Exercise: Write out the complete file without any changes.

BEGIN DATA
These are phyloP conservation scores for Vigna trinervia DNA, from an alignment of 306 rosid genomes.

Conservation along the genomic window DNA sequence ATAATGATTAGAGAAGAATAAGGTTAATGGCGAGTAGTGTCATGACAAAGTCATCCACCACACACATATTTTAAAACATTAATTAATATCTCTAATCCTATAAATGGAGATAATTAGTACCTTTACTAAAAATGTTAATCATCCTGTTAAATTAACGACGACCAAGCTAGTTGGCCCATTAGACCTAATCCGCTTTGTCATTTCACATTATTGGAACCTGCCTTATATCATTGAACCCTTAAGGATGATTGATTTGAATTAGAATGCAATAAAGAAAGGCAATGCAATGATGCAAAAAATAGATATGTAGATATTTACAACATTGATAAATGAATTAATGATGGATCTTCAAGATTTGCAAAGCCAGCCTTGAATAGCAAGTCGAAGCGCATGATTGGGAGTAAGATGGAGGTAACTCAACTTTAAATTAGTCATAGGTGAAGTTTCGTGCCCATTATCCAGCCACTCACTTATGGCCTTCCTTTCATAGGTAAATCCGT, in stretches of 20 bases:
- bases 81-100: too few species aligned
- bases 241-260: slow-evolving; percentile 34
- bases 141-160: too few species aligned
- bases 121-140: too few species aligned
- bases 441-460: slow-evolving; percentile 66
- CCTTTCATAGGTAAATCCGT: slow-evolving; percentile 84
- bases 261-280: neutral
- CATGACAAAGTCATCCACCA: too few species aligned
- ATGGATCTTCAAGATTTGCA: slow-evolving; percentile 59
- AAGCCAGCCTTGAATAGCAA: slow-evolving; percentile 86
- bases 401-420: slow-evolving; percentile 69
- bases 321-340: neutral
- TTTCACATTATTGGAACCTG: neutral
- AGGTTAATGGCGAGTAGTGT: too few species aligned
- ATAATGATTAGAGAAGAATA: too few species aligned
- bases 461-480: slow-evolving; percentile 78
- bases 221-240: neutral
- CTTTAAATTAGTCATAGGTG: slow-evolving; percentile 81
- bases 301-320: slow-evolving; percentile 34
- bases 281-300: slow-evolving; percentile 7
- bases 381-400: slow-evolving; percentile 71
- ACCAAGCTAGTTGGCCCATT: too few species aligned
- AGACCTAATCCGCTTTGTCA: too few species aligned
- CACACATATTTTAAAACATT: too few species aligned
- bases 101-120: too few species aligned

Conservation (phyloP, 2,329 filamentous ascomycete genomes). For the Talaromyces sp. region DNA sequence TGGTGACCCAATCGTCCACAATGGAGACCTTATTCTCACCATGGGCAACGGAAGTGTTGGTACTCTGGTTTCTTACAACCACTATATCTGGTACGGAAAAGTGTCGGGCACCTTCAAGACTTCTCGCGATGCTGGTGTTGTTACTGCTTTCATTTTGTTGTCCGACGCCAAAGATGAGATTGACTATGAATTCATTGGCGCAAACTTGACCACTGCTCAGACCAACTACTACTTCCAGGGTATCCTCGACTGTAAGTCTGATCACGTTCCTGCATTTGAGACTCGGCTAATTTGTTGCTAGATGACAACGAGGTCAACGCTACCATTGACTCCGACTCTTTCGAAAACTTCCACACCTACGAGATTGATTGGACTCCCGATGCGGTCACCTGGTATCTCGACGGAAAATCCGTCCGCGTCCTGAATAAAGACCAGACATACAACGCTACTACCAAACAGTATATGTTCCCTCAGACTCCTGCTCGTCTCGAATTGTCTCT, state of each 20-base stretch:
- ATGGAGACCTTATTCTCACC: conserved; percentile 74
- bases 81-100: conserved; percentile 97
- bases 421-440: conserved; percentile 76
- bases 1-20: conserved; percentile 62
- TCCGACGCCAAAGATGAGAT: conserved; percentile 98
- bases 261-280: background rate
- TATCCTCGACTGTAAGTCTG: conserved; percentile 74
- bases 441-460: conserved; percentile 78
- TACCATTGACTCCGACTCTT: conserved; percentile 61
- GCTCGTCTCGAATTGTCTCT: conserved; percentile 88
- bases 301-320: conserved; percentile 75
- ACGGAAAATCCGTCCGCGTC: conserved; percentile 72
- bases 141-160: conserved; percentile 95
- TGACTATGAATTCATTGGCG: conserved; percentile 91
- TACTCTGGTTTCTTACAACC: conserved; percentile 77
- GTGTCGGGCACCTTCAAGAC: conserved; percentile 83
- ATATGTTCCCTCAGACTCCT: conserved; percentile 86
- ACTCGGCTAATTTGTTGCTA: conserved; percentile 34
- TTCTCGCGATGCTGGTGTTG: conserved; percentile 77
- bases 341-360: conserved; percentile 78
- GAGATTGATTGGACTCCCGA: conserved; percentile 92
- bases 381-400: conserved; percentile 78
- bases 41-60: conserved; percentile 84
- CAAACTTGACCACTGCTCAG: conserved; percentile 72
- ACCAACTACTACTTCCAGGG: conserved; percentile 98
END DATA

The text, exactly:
These are phyloP conservation scores for Vigna trinervia DNA, from an alignment of 306 rosid genomes.

Conservation along the genomic window DNA sequence ATAATGATTAGAGAAGAATAAGGTTAATGGCGAGTAGTGTCATGACAAAGTCATCCACCACACACATATTTTAAAACATTAATTAATATCTCTAATCCTATAAATGGAGATAATTAGTACCTTTACTAAAAATGTTAATCATCCTGTTAAATTAACGACGACCAAGCTAGTTGGCCCATTAGACCTAATCCGCTTTGTCATTTCACATTATTGGAACCTGCCTTATATCATTGAACCCTTAAGGATGATTGATTTGAATTAGAATGCAATAAAGAAAGGCAATGCAATGATGCAAAAAATAGATATGTAGATATTTACAACATTGATAAATGAATTAATGATGGATCTTCAAGATTTGCAAAGCCAGCCTTGAATAGCAAGTCGAAGCGCATGATTGGGAGTAAGATGGAGGTAACTCAACTTTAAATTAGTCATAGGTGAAGTTTCGTGCCCATTATCCAGCCACTCACTTATGGCCTTCCTTTCATAGGTAAATCCGT, in stretches of 20 bases:
- bases 81-100: too few species aligned
- bases 241-260: slow-evolving; percentile 34
- bases 141-160: too few species aligned
- bases 121-140: too few species aligned
- bases 441-460: slow-evolving; percentile 66
- CCTTTCATAGGTAAATCCGT: slow-evolving; percentile 84
- bases 261-280: neutral
- CATGACAAAGTCATCCACCA: too few species aligned
- ATGGATCTTCAAGATTTGCA: slow-evolving; percentile 59
- AAGCCAGCCTTGAATAGCAA: slow-evolving; percentile 86
- bases 401-420: slow-evolving; percentile 69
- bases 321-340: neutral
- TTTCACATTATTGGAACCTG: neutral
- AGGTTAATGGCGAGTAGTGT: too few species aligned
- ATAATGATTAGAGAAGAATA: too few species aligned
- bases 461-480: slow-evolving; percentile 78
- bases 221-240: neutral
- CTTTAAATTAGTCATAGGTG: slow-evolving; percentile 81
- bases 301-320: slow-evolving; percentile 34
- bases 281-300: slow-evolving; percentile 7
- bases 381-400: slow-evolving; percentile 71
- ACCAAGCTAGTTGGCCCATT: too few species aligned
- AGACCTAATCCGCTTTGTCA: too few species aligned
- CACACATATTTTAAAACATT: too few species aligned
- bases 101-120: too few species aligned

Conservation (phyloP, 2,329 filamentous ascomycete genomes). For the Talaromyces sp. region DNA sequence TGGTGACCCAATCGTCCACAATGGAGACCTTATTCTCACCATGGGCAACGGAAGTGTTGGTACTCTGGTTTCTTACAACCACTATATCTGGTACGGAAAAGTGTCGGGCACCTTCAAGACTTCTCGCGATGCTGGTGTTGTTACTGCTTTCATTTTGTTGTCCGACGCCAAAGATGAGATTGACTATGAATTCATTGGCGCAAACTTGACCACTGCTCAGACCAACTACTACTTCCAGGGTATCCTCGACTGTAAGTCTGATCACGTTCCTGCATTTGAGACTCGGCTAATTTGTTGCTAGATGACAACGAGGTCAACGCTACCATTGACTCCGACTCTTTCGAAAACTTCCACACCTACGAGATTGATTGGACTCCCGATGCGGTCACCTGGTATCTCGACGGAAAATCCGTCCGCGTCCTGAATAAAGACCAGACATACAACGCTACTACCAAACAGTATATGTTCCCTCAGACTCCTGCTCGTCTCGAATTGTCTCT, state of each 20-base stretch:
- ATGGAGACCTTATTCTCACC: conserved; percentile 74
- bases 81-100: conserved; percentile 97
- bases 421-440: conserved; percentile 76
- bases 1-20: conserved; percentile 62
- TCCGACGCCAAAGATGAGAT: conserved; percentile 98
- bases 261-280: background rate
- TATCCTCGACTGTAAGTCTG: conserved; percentile 74
- bases 441-460: conserved; percentile 78
- TACCATTGACTCCGACTCTT: conserved; percentile 61
- GCTCGTCTCGAATTGTCTCT: conserved; percentile 88
- bases 301-320: conserved; percentile 75
- ACGGAAAATCCGTCCGCGTC: conserved; percentile 72
- bases 141-160: conserved; percentile 95
- TGACTATGAATTCATTGGCG: conserved; percentile 91
- TACTCTGGTTTCTTACAACC: conserved; percentile 77
- GTGTCGGGCACCTTCAAGAC: conserved; percentile 83
- ATATGTTCCCTCAGACTCCT: conserved; percentile 86
- ACTCGGCTAATTTGTTGCTA: conserved; percentile 34
- TTCTCGCGATGCTGGTGTTG: conserved; percentile 77
- bases 341-360: conserved; percentile 78
- GAGATTGATTGGACTCCCGA: conserved; percentile 92
- bases 381-400: conserved; percentile 78
- bases 41-60: conserved; percentile 84
- CAAACTTGACCACTGCTCAG: conserved; percentile 72
- ACCAACTACTACTTCCAGGG: conserved; percentile 98